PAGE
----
As you might have guessed by now, I am a fan of auctions. I’ve been attending them for years, and regardless of whether I buy something or not, there’s always something to be learned.
For new collectors, auctions are great. You can pick up the piece, look underneath it, heft it in your hands, check for damages, and thoroughly examine the piece before you bid on it. Most of the better auction houses have catalogues, which you can either purchase or download from their website, and they give you some information about what’s going under the hammer.
One of our local auction houses (Alex Cooper) has an auction about every six to eight weeks, and it’s a lot of fun to attend. I usually attend one of the previews, so I can check things out before the actual auction. I generally have the catalogue in hand, so I can mark off the lots that interest me. It’s also a good social time, as you frequently see the same people time after time.
After talking about intaglios and reliefs in my last post,I was delighted to see several lots of mounted collections of these pieces.Most of them came from one collector, and they were originally collected during a Grand Tour of Europe.Some of them are marked 1821.These collections are estimated at between $200 and $600.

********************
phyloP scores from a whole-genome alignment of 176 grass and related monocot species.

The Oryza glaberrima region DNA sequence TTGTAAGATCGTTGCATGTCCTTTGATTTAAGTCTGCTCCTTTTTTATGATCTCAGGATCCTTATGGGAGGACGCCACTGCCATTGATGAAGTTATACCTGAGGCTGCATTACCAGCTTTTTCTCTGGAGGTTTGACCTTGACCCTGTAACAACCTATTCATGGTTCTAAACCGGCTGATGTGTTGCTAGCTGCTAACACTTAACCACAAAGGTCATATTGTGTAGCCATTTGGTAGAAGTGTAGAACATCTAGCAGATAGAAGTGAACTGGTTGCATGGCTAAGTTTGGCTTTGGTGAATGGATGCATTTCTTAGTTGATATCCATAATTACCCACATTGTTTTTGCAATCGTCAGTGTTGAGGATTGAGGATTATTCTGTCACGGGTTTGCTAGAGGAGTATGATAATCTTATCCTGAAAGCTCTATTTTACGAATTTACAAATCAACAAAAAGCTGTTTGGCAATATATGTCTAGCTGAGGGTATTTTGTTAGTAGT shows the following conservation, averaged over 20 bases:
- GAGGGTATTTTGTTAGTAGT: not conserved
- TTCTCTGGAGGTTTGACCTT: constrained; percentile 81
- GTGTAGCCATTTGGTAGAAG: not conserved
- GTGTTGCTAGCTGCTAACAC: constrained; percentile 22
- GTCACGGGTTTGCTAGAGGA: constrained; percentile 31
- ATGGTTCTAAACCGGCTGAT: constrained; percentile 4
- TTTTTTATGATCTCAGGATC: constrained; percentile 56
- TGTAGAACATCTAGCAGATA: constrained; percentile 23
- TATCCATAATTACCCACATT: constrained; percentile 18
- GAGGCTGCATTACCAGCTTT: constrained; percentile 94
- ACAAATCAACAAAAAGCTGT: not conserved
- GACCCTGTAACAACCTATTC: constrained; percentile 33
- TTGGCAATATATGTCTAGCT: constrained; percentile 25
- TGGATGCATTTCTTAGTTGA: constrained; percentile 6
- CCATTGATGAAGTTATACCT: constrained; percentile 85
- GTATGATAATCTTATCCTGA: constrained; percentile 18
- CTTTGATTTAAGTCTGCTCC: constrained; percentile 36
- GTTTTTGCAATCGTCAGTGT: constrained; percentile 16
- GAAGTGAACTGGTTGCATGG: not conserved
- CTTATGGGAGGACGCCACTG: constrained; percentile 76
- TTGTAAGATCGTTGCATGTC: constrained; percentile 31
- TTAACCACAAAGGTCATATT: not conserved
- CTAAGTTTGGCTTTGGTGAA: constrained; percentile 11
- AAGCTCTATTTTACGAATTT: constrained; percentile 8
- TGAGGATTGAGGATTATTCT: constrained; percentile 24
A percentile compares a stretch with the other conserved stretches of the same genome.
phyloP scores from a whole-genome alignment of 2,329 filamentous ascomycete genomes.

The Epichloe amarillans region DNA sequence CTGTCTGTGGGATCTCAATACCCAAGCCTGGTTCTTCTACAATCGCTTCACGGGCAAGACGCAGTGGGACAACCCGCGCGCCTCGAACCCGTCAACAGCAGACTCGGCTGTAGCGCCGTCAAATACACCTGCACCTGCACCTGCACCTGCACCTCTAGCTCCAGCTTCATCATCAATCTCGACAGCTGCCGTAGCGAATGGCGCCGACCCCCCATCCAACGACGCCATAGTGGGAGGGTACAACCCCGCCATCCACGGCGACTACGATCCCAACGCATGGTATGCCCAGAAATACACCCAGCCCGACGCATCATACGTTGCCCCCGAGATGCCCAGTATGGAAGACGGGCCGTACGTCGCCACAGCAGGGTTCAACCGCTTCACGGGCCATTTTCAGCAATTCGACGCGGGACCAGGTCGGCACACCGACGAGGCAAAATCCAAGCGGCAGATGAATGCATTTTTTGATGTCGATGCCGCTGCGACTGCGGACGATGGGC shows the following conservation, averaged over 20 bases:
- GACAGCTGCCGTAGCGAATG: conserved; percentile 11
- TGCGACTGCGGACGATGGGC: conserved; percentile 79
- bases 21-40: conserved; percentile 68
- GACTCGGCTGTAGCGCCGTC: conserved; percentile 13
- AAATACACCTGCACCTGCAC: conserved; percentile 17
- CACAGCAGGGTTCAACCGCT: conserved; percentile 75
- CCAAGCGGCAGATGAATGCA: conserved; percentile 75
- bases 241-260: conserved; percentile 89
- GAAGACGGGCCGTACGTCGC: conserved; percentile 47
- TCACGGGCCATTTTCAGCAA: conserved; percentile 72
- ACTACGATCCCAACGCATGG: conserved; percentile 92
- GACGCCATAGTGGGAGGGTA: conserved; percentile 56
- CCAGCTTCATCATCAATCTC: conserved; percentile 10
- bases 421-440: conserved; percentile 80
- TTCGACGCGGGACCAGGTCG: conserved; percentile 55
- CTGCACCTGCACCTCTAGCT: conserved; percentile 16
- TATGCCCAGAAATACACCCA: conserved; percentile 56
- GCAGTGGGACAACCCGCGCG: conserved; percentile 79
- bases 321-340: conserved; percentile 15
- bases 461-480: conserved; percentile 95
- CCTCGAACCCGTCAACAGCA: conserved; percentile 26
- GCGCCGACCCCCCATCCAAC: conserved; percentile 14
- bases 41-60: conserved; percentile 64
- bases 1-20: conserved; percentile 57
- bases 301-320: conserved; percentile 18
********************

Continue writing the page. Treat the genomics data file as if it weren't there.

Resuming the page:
I was also rather taken with a set of mother-of-pearl fruit knives and forks, English-made with marks.The marks indicate that they were made in Sheffield, England in 1946; the head and the HA are the maker’s marks.I just got an amazing app for my phone which shows all of the English silver marks. It’s so handy!
For a while, I’ve been on a search for a Governor Winthrop desk, and one got away from me at the last auction. This one’s a little more expensive, but it’s in great condition.
There’s also a smaller desk, made of bird’s eye maple,so if I don’t get one, I might bid on the other.This one needs a bit of work, but I am pretty good friends with a furniture maker, so maybe he’d help me clean it up.
The auction will take place over three days this weekend. More details, and the catalogue here.
Read more at Pigtown Design
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